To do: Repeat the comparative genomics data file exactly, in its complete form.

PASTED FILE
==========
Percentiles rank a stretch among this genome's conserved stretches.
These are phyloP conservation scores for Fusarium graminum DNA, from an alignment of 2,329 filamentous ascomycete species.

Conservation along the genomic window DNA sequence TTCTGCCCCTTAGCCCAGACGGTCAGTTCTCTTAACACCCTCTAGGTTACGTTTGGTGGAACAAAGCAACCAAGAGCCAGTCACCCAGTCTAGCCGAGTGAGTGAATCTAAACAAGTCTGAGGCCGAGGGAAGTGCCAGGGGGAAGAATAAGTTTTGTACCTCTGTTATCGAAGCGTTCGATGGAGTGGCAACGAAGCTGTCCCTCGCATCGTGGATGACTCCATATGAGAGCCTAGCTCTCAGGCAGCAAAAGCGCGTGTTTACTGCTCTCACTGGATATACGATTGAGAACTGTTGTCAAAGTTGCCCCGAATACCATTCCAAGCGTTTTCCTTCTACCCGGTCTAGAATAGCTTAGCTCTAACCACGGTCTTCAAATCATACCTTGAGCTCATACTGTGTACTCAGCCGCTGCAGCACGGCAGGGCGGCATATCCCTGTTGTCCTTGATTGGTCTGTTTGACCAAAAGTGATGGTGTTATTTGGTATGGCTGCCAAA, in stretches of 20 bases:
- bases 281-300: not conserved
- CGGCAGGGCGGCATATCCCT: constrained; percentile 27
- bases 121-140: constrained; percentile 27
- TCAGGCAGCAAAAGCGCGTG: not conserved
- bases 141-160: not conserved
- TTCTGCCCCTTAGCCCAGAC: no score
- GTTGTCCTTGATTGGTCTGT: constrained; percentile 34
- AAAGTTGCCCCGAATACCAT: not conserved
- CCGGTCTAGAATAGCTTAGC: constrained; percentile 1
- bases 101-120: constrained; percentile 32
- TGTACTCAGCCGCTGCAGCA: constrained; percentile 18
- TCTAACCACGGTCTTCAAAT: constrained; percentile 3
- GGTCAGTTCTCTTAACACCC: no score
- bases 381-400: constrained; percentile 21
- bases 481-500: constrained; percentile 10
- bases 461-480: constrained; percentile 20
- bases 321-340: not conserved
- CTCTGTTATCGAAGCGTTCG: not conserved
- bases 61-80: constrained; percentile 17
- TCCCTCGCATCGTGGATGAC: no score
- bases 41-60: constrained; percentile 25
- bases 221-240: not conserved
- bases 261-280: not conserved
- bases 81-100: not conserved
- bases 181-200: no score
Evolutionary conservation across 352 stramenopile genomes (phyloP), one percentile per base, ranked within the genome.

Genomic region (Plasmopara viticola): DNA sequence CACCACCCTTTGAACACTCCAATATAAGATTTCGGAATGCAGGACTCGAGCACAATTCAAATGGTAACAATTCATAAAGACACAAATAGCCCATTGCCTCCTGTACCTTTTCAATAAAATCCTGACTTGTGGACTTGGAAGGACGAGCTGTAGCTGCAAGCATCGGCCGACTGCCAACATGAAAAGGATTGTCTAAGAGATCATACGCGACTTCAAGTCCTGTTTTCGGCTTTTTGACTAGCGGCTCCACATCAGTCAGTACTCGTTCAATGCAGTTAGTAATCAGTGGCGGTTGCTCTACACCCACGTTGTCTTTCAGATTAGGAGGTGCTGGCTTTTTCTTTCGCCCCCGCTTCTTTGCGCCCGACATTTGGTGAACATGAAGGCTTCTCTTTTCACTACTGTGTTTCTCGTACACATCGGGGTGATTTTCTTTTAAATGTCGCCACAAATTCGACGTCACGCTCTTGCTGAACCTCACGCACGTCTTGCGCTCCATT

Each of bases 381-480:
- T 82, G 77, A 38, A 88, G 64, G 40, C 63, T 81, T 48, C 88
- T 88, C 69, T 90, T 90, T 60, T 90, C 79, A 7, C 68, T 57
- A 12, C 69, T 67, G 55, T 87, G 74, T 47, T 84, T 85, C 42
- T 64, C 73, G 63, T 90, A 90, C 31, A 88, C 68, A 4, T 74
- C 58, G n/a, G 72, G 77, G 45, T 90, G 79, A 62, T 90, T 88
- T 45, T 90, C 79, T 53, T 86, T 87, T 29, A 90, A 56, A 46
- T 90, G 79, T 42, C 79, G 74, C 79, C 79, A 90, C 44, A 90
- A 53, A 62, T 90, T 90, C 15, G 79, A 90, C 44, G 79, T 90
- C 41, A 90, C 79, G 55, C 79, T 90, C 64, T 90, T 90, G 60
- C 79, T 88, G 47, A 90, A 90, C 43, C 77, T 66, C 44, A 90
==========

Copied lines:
Percentiles rank a stretch among this genome's conserved stretches.
These are phyloP conservation scores for Fusarium graminum DNA, from an alignment of 2,329 filamentous ascomycete species.

Conservation along the genomic window DNA sequence TTCTGCCCCTTAGCCCAGACGGTCAGTTCTCTTAACACCCTCTAGGTTACGTTTGGTGGAACAAAGCAACCAAGAGCCAGTCACCCAGTCTAGCCGAGTGAGTGAATCTAAACAAGTCTGAGGCCGAGGGAAGTGCCAGGGGGAAGAATAAGTTTTGTACCTCTGTTATCGAAGCGTTCGATGGAGTGGCAACGAAGCTGTCCCTCGCATCGTGGATGACTCCATATGAGAGCCTAGCTCTCAGGCAGCAAAAGCGCGTGTTTACTGCTCTCACTGGATATACGATTGAGAACTGTTGTCAAAGTTGCCCCGAATACCATTCCAAGCGTTTTCCTTCTACCCGGTCTAGAATAGCTTAGCTCTAACCACGGTCTTCAAATCATACCTTGAGCTCATACTGTGTACTCAGCCGCTGCAGCACGGCAGGGCGGCATATCCCTGTTGTCCTTGATTGGTCTGTTTGACCAAAAGTGATGGTGTTATTTGGTATGGCTGCCAAA, in stretches of 20 bases:
- bases 281-300: not conserved
- CGGCAGGGCGGCATATCCCT: constrained; percentile 27
- bases 121-140: constrained; percentile 27
- TCAGGCAGCAAAAGCGCGTG: not conserved
- bases 141-160: not conserved
- TTCTGCCCCTTAGCCCAGAC: no score
- GTTGTCCTTGATTGGTCTGT: constrained; percentile 34
- AAAGTTGCCCCGAATACCAT: not conserved
- CCGGTCTAGAATAGCTTAGC: constrained; percentile 1
- bases 101-120: constrained; percentile 32
- TGTACTCAGCCGCTGCAGCA: constrained; percentile 18
- TCTAACCACGGTCTTCAAAT: constrained; percentile 3
- GGTCAGTTCTCTTAACACCC: no score
- bases 381-400: constrained; percentile 21
- bases 481-500: constrained; percentile 10
- bases 461-480: constrained; percentile 20
- bases 321-340: not conserved
- CTCTGTTATCGAAGCGTTCG: not conserved
- bases 61-80: constrained; percentile 17
- TCCCTCGCATCGTGGATGAC: no score
- bases 41-60: constrained; percentile 25
- bases 221-240: not conserved
- bases 261-280: not conserved
- bases 81-100: not conserved
- bases 181-200: no score
Evolutionary conservation across 352 stramenopile genomes (phyloP), one percentile per base, ranked within the genome.

Genomic region (Plasmopara viticola): DNA sequence CACCACCCTTTGAACACTCCAATATAAGATTTCGGAATGCAGGACTCGAGCACAATTCAAATGGTAACAATTCATAAAGACACAAATAGCCCATTGCCTCCTGTACCTTTTCAATAAAATCCTGACTTGTGGACTTGGAAGGACGAGCTGTAGCTGCAAGCATCGGCCGACTGCCAACATGAAAAGGATTGTCTAAGAGATCATACGCGACTTCAAGTCCTGTTTTCGGCTTTTTGACTAGCGGCTCCACATCAGTCAGTACTCGTTCAATGCAGTTAGTAATCAGTGGCGGTTGCTCTACACCCACGTTGTCTTTCAGATTAGGAGGTGCTGGCTTTTTCTTTCGCCCCCGCTTCTTTGCGCCCGACATTTGGTGAACATGAAGGCTTCTCTTTTCACTACTGTGTTTCTCGTACACATCGGGGTGATTTTCTTTTAAATGTCGCCACAAATTCGACGTCACGCTCTTGCTGAACCTCACGCACGTCTTGCGCTCCATT

Each of bases 381-480:
- T 82, G 77, A 38, A 88, G 64, G 40, C 63, T 81, T 48, C 88
- T 88, C 69, T 90, T 90, T 60, T 90, C 79, A 7, C 68, T 57
- A 12, C 69, T 67, G 55, T 87, G 74, T 47, T 84, T 85, C 42
- T 64, C 73, G 63, T 90, A 90, C 31, A 88, C 68, A 4, T 74
- C 58, G n/a, G 72, G 77, G 45, T 90, G 79, A 62, T 90, T 88
- T 45, T 90, C 79, T 53, T 86, T 87, T 29, A 90, A 56, A 46
- T 90, G 79, T 42, C 79, G 74, C 79, C 79, A 90, C 44, A 90
- A 53, A 62, T 90, T 90, C 15, G 79, A 90, C 44, G 79, T 90
- C 41, A 90, C 79, G 55, C 79, T 90, C 64, T 90, T 90, G 60
- C 79, T 88, G 47, A 90, A 90, C 43, C 77, T 66, C 44, A 90